Between Twitter, email, Facebook, texting, IM’ing, and all the other technological communication tools available to us, it’s easy to form relationships that are entirely online. But travel is all about making connections in the real world – getting offline, unplugging, and connecting face-to-face, sharing experiences and creating new memories. Here are five ways to use online tools to help enrich your offline travel experiences.
Couchsurfing is all about connecting in the real world and making new friends in your destination. The premise is simple: those who have a couch will welcome a guest into their home, those who need a couch to stay on can find willing hosts. But CouchSurfing is about much more than just a place to stay. It’s about interacting with locals around the world so you can get an inside glimpse into the culture and ways of life of a particular place.
Even if you can’t provide a place to stay, you can get involved in the CouchSurfing community by offering to meet up with travelers for coffee or a drink, or you can participate in the forums and attend CouchSurfing events put on by local chapters in your area.
Though Yelp isn’t yet available everywhere (most big cities in the US, UK and Ireland are covered, though participation varies), it’s a growing force. While the focus of the website is the user-written reviews of restaurants, hotels, shops, and services, there’s a very social side to it as well.
In addition to writing reviews of local establishments, many users connect on talk boards and at real-life events. If you’re going to be traveling through a city where Yelp has an established presence, you can chat with locals on the talk boards to get recommendations for things to see and do (a word of caution – Yelp users tend to be on the snarky side and they tire of the same “what is there to do here?” questions; you are much more likely to get useful information if you personalize your request). You can also attend Yelp events – both official (usually put on once a month by Yelp staff, and offering free food and drinks) and unofficial events thrown by users of the site. If you’re going to be staying in one place for several weeks or months, Yelp is a great way to make some new friends in the area.
TripAdvisor’s Trip Friends
TripAdvisor’s Trip Friends application won’t help you make new friends, but it will help you get the best travel tips and advice from your existing social circle. Once you log in, the app will tell you where your friends have been. And when you research a destination, the app will show you which of your friends has already been there. Then you can easily post a question to that person or on your own wall asking for travel advice about the destination.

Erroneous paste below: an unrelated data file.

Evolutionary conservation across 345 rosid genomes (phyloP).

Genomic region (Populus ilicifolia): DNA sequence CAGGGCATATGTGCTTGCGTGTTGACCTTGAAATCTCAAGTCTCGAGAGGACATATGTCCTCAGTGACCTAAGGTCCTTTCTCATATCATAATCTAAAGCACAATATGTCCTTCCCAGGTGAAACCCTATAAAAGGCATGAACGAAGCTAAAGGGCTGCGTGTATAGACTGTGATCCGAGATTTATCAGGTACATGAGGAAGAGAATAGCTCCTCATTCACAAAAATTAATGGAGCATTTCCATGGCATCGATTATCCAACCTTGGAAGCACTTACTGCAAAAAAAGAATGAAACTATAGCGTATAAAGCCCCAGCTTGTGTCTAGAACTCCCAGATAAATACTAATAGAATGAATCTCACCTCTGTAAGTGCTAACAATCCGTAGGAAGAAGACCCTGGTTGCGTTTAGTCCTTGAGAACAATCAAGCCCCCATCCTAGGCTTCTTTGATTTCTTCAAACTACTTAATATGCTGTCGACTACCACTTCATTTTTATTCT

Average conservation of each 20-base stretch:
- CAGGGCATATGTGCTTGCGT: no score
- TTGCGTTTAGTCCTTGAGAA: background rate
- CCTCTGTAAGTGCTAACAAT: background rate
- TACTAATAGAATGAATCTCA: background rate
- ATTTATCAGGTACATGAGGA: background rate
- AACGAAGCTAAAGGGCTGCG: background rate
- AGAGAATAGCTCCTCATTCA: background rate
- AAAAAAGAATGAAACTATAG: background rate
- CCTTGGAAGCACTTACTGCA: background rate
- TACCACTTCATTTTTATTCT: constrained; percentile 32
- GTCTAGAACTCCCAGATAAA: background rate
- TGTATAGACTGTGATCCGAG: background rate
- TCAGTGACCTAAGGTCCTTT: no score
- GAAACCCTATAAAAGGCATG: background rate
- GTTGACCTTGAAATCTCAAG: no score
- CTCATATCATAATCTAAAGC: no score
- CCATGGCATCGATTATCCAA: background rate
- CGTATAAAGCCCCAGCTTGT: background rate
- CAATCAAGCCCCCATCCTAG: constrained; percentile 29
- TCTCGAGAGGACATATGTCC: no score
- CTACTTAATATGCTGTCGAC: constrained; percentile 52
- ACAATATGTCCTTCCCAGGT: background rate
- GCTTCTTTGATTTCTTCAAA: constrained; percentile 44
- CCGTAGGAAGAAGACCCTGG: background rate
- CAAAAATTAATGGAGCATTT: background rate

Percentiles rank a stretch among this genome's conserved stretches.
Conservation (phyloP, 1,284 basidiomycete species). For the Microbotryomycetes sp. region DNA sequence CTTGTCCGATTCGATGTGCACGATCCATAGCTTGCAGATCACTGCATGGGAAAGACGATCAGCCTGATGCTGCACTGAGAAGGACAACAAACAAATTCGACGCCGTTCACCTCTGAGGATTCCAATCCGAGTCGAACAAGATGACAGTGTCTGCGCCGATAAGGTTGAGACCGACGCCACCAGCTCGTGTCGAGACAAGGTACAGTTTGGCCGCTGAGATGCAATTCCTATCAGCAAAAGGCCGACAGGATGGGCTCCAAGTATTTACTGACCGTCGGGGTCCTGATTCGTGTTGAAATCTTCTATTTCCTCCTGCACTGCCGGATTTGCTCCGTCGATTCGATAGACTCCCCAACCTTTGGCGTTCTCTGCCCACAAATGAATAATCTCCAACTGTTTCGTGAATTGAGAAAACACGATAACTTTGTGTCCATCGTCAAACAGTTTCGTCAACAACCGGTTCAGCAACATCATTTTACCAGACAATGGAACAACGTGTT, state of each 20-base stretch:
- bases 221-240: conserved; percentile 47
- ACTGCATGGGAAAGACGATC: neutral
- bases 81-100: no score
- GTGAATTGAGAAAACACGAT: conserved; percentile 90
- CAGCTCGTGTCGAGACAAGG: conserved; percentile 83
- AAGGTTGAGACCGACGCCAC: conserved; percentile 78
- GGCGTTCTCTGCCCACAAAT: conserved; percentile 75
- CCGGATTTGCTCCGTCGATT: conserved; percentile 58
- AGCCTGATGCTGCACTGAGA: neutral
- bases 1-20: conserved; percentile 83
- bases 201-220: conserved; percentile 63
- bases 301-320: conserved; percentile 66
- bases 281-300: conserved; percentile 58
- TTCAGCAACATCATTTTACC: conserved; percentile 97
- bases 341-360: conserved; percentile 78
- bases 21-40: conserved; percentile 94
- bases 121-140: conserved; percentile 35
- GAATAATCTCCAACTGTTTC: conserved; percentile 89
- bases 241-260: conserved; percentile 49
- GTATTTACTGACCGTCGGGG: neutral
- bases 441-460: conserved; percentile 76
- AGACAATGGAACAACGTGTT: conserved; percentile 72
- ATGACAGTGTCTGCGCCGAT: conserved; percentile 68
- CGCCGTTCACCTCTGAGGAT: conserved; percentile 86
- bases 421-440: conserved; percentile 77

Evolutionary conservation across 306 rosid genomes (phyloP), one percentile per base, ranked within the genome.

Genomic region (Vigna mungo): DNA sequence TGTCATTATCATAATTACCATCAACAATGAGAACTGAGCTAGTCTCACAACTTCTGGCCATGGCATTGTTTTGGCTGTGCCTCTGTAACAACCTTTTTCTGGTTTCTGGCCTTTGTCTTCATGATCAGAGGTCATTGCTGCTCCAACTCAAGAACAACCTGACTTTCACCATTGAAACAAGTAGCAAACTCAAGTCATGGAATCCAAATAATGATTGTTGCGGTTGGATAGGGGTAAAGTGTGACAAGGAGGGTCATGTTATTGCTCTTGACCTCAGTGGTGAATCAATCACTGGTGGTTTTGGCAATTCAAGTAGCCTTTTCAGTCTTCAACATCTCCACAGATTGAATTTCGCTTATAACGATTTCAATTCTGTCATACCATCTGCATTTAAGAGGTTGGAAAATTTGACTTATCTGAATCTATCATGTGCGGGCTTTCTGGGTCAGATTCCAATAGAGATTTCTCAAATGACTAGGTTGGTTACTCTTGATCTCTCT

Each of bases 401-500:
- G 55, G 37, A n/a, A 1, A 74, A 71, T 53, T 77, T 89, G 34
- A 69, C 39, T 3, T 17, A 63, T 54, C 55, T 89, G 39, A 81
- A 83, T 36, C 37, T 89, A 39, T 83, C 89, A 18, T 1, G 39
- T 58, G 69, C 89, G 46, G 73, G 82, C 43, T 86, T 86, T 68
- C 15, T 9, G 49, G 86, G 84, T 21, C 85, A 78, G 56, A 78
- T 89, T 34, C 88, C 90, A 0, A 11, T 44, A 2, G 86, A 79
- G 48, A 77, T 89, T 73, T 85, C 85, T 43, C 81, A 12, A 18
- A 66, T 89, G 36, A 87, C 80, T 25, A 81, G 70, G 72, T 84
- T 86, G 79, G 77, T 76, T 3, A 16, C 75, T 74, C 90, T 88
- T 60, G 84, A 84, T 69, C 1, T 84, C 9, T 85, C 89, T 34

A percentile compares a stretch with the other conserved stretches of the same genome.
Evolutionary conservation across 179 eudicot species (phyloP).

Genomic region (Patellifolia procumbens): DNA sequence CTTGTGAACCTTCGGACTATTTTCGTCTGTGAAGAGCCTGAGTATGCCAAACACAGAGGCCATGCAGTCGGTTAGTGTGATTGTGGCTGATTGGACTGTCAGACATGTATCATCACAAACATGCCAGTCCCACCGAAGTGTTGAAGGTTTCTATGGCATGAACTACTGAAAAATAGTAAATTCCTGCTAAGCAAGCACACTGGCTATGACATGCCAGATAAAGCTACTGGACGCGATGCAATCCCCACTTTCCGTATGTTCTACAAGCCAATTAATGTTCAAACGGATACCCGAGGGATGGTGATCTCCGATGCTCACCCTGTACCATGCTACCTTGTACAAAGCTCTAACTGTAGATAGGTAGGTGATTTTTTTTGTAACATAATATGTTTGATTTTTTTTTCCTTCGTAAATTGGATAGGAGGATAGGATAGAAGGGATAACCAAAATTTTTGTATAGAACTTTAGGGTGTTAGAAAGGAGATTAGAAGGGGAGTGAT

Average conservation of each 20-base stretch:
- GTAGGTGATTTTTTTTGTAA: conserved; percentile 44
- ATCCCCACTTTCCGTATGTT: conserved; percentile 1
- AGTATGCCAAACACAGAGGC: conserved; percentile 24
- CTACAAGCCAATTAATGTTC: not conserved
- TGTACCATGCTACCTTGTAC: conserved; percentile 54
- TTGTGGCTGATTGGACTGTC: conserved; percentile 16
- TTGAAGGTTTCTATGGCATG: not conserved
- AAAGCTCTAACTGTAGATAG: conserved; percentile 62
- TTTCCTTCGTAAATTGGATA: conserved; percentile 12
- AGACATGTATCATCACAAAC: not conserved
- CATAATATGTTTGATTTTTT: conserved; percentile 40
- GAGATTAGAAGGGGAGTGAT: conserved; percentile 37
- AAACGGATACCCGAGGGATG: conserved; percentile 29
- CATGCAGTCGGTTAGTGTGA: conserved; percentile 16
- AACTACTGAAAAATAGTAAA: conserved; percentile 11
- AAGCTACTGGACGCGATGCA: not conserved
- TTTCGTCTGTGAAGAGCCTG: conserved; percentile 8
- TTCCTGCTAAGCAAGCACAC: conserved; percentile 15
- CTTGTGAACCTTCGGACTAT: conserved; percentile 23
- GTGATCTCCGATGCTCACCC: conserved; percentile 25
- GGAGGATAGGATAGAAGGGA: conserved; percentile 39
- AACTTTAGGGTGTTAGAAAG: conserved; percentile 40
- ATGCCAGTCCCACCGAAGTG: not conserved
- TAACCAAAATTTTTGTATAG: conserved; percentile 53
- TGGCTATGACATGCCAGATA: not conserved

Particularly if your social circle is quite larges, this application can be useful in helping you figure out who to go to for advice on a specific destination. After all, your friends can offer some of the most tailored travel advice for you, as they’re probably the ones who know you best.
Meetup.com may be one of the most specific resources out there when it comes to connecting with other people around the world. With 180,000 monthly meetups happening in over 45,000 cities around the world, chances are there’s not only one near you (or near where you’ll be traveling) but there’s also one tailored towards your exact interests. 28,000 different interests are already covered, ranging from entrepreneurship and spirituality to pilates and dodge-ball.
There are over 70,000 Meetup groups, with the largest being in major cities like Chicago, London and New York, and with Meetup groups in over 40 countries, chances are you’ll find one wherever your travels take you.
Yes, all those “I’m the Mayor of McDonald’s” posts you’ve been seeing on Facebook and Twitter streams are annoying, but once you actually use FourSquare you begin to see its appeal. More than just a way to rack up “badges” of questionable value (though some places do offer discounts and freebies to “Mayors’), FourSquare is a great way to get tips on particular places in a city, and to connect with other people who are there.
Once you sign up for FourSquare, you can “check-in” at various locations. Each time you do, you get points, but more importantly, you can read tips from other people who have been there, and add your own. Wondering what to order at a certain restaurant? Look for tips on FourSquare. Want to tell people about a great off-menu dish? Add a tip on FourSquare. You can also easily find other recommended places near where ever you are. And, when you check it an a place, you can see who else is there. If someone you are connected to on Twitter happens to be at the same location you are, you can take your online friendship offline.
For travelers (or anyone, really) with a blog running on WordPress, check out an excellent Facebook Connect plug-in created by fellow travel blogger Justin Klein: WP-FB-AutoConnect Premium.